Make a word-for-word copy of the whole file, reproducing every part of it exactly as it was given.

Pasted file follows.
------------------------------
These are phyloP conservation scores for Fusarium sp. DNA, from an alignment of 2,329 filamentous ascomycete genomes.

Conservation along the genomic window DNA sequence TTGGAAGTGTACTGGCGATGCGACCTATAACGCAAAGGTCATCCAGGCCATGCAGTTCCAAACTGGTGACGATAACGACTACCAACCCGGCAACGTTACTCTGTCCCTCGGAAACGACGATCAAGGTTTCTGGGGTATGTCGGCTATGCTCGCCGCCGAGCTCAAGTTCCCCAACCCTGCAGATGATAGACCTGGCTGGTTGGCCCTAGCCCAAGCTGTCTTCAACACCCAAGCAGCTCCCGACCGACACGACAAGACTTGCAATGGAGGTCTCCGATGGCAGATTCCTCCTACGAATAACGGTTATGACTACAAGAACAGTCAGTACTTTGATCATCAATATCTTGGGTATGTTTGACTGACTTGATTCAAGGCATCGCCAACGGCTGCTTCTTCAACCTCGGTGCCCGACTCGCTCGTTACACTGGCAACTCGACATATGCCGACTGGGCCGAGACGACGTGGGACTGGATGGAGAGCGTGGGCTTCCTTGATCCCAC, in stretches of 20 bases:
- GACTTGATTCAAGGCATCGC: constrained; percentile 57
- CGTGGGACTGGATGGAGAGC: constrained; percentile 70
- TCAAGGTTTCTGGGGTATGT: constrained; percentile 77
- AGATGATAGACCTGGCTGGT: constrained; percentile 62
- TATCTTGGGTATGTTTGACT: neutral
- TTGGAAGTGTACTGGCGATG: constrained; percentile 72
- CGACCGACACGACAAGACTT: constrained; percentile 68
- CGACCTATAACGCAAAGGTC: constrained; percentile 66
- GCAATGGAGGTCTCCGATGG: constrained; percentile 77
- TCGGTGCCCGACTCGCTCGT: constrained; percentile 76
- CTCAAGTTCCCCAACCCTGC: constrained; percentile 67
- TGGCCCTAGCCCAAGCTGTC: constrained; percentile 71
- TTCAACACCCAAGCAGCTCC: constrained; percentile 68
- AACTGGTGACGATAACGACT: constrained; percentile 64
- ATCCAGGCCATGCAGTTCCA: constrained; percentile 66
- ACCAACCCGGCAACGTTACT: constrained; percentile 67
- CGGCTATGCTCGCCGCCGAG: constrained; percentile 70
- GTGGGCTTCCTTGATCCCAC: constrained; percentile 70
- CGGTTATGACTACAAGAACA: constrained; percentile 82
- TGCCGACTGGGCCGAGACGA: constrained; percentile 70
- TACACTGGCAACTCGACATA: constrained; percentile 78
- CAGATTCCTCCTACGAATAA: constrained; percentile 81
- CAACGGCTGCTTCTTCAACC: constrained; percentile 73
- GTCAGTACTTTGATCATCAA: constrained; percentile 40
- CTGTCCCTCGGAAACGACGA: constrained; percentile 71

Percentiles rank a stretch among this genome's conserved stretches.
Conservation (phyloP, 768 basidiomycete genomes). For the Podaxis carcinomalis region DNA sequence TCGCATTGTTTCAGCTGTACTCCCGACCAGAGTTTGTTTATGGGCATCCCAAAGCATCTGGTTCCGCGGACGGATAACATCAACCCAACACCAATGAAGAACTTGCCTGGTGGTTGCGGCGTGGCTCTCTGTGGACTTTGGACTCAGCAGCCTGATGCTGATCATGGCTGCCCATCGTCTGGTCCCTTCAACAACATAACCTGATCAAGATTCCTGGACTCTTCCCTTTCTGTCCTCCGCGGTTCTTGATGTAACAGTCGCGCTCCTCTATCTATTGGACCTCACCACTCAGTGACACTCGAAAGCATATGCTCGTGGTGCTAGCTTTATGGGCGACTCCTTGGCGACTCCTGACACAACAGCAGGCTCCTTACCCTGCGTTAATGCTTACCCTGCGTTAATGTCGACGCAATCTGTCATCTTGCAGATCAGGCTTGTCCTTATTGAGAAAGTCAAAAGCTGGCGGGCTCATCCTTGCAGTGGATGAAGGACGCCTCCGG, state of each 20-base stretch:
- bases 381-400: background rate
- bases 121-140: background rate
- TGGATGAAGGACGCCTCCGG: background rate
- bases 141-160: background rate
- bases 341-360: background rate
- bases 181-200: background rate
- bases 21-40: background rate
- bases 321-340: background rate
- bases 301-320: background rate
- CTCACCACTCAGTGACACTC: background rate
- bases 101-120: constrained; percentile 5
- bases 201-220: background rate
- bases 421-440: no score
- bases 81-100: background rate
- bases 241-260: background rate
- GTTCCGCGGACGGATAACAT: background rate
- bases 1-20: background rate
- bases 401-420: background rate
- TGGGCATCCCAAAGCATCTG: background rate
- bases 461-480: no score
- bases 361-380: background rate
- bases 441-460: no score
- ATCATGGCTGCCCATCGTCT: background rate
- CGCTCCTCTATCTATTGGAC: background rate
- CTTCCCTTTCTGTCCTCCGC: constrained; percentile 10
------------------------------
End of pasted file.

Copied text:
These are phyloP conservation scores for Fusarium sp. DNA, from an alignment of 2,329 filamentous ascomycete genomes.

Conservation along the genomic window DNA sequence TTGGAAGTGTACTGGCGATGCGACCTATAACGCAAAGGTCATCCAGGCCATGCAGTTCCAAACTGGTGACGATAACGACTACCAACCCGGCAACGTTACTCTGTCCCTCGGAAACGACGATCAAGGTTTCTGGGGTATGTCGGCTATGCTCGCCGCCGAGCTCAAGTTCCCCAACCCTGCAGATGATAGACCTGGCTGGTTGGCCCTAGCCCAAGCTGTCTTCAACACCCAAGCAGCTCCCGACCGACACGACAAGACTTGCAATGGAGGTCTCCGATGGCAGATTCCTCCTACGAATAACGGTTATGACTACAAGAACAGTCAGTACTTTGATCATCAATATCTTGGGTATGTTTGACTGACTTGATTCAAGGCATCGCCAACGGCTGCTTCTTCAACCTCGGTGCCCGACTCGCTCGTTACACTGGCAACTCGACATATGCCGACTGGGCCGAGACGACGTGGGACTGGATGGAGAGCGTGGGCTTCCTTGATCCCAC, in stretches of 20 bases:
- GACTTGATTCAAGGCATCGC: constrained; percentile 57
- CGTGGGACTGGATGGAGAGC: constrained; percentile 70
- TCAAGGTTTCTGGGGTATGT: constrained; percentile 77
- AGATGATAGACCTGGCTGGT: constrained; percentile 62
- TATCTTGGGTATGTTTGACT: neutral
- TTGGAAGTGTACTGGCGATG: constrained; percentile 72
- CGACCGACACGACAAGACTT: constrained; percentile 68
- CGACCTATAACGCAAAGGTC: constrained; percentile 66
- GCAATGGAGGTCTCCGATGG: constrained; percentile 77
- TCGGTGCCCGACTCGCTCGT: constrained; percentile 76
- CTCAAGTTCCCCAACCCTGC: constrained; percentile 67
- TGGCCCTAGCCCAAGCTGTC: constrained; percentile 71
- TTCAACACCCAAGCAGCTCC: constrained; percentile 68
- AACTGGTGACGATAACGACT: constrained; percentile 64
- ATCCAGGCCATGCAGTTCCA: constrained; percentile 66
- ACCAACCCGGCAACGTTACT: constrained; percentile 67
- CGGCTATGCTCGCCGCCGAG: constrained; percentile 70
- GTGGGCTTCCTTGATCCCAC: constrained; percentile 70
- CGGTTATGACTACAAGAACA: constrained; percentile 82
- TGCCGACTGGGCCGAGACGA: constrained; percentile 70
- TACACTGGCAACTCGACATA: constrained; percentile 78
- CAGATTCCTCCTACGAATAA: constrained; percentile 81
- CAACGGCTGCTTCTTCAACC: constrained; percentile 73
- GTCAGTACTTTGATCATCAA: constrained; percentile 40
- CTGTCCCTCGGAAACGACGA: constrained; percentile 71

Percentiles rank a stretch among this genome's conserved stretches.
Conservation (phyloP, 768 basidiomycete genomes). For the Podaxis carcinomalis region DNA sequence TCGCATTGTTTCAGCTGTACTCCCGACCAGAGTTTGTTTATGGGCATCCCAAAGCATCTGGTTCCGCGGACGGATAACATCAACCCAACACCAATGAAGAACTTGCCTGGTGGTTGCGGCGTGGCTCTCTGTGGACTTTGGACTCAGCAGCCTGATGCTGATCATGGCTGCCCATCGTCTGGTCCCTTCAACAACATAACCTGATCAAGATTCCTGGACTCTTCCCTTTCTGTCCTCCGCGGTTCTTGATGTAACAGTCGCGCTCCTCTATCTATTGGACCTCACCACTCAGTGACACTCGAAAGCATATGCTCGTGGTGCTAGCTTTATGGGCGACTCCTTGGCGACTCCTGACACAACAGCAGGCTCCTTACCCTGCGTTAATGCTTACCCTGCGTTAATGTCGACGCAATCTGTCATCTTGCAGATCAGGCTTGTCCTTATTGAGAAAGTCAAAAGCTGGCGGGCTCATCCTTGCAGTGGATGAAGGACGCCTCCGG, state of each 20-base stretch:
- bases 381-400: background rate
- bases 121-140: background rate
- TGGATGAAGGACGCCTCCGG: background rate
- bases 141-160: background rate
- bases 341-360: background rate
- bases 181-200: background rate
- bases 21-40: background rate
- bases 321-340: background rate
- bases 301-320: background rate
- CTCACCACTCAGTGACACTC: background rate
- bases 101-120: constrained; percentile 5
- bases 201-220: background rate
- bases 421-440: no score
- bases 81-100: background rate
- bases 241-260: background rate
- GTTCCGCGGACGGATAACAT: background rate
- bases 1-20: background rate
- bases 401-420: background rate
- TGGGCATCCCAAAGCATCTG: background rate
- bases 461-480: no score
- bases 361-380: background rate
- bases 441-460: no score
- ATCATGGCTGCCCATCGTCT: background rate
- CGCTCCTCTATCTATTGGAC: background rate
- CTTCCCTTTCTGTCCTCCGC: constrained; percentile 10